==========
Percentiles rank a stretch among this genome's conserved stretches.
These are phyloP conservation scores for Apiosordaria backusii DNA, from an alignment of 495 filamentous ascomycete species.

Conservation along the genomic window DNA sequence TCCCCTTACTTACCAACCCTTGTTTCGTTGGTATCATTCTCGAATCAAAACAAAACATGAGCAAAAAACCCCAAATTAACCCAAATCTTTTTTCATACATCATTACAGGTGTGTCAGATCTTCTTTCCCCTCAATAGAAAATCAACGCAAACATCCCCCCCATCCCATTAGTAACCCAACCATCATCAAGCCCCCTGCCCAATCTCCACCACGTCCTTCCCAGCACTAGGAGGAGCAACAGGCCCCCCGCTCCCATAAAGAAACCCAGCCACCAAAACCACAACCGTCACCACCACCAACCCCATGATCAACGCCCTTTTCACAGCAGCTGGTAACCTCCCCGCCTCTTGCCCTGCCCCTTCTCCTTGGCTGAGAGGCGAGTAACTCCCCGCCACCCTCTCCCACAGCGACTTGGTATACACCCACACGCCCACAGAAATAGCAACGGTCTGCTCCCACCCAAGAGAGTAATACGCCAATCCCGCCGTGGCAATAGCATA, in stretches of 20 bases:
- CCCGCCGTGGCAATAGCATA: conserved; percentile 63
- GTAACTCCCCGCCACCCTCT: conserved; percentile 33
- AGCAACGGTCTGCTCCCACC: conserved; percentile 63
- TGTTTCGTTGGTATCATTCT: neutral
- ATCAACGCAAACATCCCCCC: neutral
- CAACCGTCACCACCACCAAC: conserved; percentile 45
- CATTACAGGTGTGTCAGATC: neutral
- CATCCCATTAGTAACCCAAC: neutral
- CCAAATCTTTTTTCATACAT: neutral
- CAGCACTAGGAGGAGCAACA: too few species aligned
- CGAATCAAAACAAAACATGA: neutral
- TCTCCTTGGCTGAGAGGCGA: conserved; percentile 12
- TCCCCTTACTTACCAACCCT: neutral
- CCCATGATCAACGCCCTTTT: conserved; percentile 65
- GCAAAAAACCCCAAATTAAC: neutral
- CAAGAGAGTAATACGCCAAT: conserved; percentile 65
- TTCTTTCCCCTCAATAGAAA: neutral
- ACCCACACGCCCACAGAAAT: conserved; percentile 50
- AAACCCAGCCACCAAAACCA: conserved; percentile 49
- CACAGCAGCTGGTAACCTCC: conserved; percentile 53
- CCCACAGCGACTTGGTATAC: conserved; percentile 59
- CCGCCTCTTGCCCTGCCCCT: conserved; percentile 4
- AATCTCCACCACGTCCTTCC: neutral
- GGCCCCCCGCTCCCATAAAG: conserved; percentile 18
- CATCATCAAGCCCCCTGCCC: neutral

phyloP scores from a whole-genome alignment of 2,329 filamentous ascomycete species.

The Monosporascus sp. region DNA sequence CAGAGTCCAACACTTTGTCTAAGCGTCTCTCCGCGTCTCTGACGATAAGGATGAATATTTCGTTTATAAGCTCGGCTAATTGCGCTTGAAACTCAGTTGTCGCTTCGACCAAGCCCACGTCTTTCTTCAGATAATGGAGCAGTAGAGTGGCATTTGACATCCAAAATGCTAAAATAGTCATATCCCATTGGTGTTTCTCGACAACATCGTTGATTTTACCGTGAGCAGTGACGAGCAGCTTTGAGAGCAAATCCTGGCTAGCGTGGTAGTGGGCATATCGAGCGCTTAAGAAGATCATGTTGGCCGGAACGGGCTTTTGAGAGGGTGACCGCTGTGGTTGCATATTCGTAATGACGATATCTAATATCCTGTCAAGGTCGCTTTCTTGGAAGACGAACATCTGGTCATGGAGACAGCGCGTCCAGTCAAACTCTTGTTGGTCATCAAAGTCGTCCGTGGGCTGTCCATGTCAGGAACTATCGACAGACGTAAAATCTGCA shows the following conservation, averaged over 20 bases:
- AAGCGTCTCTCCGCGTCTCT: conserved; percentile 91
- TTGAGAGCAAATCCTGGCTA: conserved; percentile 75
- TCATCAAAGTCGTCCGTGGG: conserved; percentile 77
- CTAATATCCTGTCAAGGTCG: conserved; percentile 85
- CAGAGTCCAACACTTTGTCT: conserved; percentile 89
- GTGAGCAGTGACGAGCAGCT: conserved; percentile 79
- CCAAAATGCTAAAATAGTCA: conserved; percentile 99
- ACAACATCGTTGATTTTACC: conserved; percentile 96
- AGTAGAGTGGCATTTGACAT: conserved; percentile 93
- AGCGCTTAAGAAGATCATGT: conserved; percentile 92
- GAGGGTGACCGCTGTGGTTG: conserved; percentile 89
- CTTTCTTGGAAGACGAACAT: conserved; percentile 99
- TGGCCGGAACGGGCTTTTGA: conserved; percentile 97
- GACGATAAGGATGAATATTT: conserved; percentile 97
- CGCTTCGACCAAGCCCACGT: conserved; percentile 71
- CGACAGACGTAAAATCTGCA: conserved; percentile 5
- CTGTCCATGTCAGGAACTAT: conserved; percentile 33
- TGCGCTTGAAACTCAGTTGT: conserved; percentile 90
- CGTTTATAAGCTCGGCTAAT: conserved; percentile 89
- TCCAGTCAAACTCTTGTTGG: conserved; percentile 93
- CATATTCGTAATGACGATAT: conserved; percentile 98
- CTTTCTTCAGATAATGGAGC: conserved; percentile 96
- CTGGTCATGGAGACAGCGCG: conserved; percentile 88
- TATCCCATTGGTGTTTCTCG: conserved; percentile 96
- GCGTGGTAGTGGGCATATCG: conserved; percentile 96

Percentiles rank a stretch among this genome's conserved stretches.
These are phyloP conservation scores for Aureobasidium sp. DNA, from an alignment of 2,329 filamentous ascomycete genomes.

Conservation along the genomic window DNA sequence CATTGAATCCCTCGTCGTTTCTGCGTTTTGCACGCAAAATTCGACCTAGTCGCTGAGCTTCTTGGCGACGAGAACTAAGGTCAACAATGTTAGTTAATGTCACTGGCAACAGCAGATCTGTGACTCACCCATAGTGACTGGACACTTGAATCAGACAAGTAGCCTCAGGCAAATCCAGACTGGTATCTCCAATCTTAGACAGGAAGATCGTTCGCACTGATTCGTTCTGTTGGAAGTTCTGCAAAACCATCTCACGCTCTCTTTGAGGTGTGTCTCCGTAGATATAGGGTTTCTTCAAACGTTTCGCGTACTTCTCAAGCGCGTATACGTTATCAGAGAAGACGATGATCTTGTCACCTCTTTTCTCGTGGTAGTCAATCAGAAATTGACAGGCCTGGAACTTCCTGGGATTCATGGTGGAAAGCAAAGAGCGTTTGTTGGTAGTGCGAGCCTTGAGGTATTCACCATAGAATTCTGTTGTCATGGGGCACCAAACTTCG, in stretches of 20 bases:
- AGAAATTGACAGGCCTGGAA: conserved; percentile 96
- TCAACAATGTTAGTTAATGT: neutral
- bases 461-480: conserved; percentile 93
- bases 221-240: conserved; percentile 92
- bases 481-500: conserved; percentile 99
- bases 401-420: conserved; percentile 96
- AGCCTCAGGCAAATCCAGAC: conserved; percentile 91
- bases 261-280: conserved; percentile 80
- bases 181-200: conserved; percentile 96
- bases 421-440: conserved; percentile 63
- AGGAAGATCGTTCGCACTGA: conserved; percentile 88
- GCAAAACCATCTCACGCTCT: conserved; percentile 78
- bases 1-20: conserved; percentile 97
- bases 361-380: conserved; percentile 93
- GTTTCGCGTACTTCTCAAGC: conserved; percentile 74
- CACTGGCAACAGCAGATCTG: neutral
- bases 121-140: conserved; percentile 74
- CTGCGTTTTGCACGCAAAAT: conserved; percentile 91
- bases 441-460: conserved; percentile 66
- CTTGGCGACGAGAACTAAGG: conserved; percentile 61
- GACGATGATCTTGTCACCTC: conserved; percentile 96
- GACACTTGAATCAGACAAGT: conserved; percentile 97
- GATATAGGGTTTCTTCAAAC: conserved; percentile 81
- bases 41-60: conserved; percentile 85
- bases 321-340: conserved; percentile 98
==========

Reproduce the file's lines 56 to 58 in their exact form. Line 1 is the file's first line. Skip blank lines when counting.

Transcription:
Percentiles rank a stretch among this genome's conserved stretches.
These are phyloP conservation scores for Aureobasidium sp. DNA, from an alignment of 2,329 filamentous ascomycete genomes.

Conservation along the genomic window DNA sequence CATTGAATCCCTCGTCGTTTCTGCGTTTTGCACGCAAAATTCGACCTAGTCGCTGAGCTTCTTGGCGACGAGAACTAAGGTCAACAATGTTAGTTAATGTCACTGGCAACAGCAGATCTGTGACTCACCCATAGTGACTGGACACTTGAATCAGACAAGTAGCCTCAGGCAAATCCAGACTGGTATCTCCAATCTTAGACAGGAAGATCGTTCGCACTGATTCGTTCTGTTGGAAGTTCTGCAAAACCATCTCACGCTCTCTTTGAGGTGTGTCTCCGTAGATATAGGGTTTCTTCAAACGTTTCGCGTACTTCTCAAGCGCGTATACGTTATCAGAGAAGACGATGATCTTGTCACCTCTTTTCTCGTGGTAGTCAATCAGAAATTGACAGGCCTGGAACTTCCTGGGATTCATGGTGGAAAGCAAAGAGCGTTTGTTGGTAGTGCGAGCCTTGAGGTATTCACCATAGAATTCTGTTGTCATGGGGCACCAAACTTCG, in stretches of 20 bases: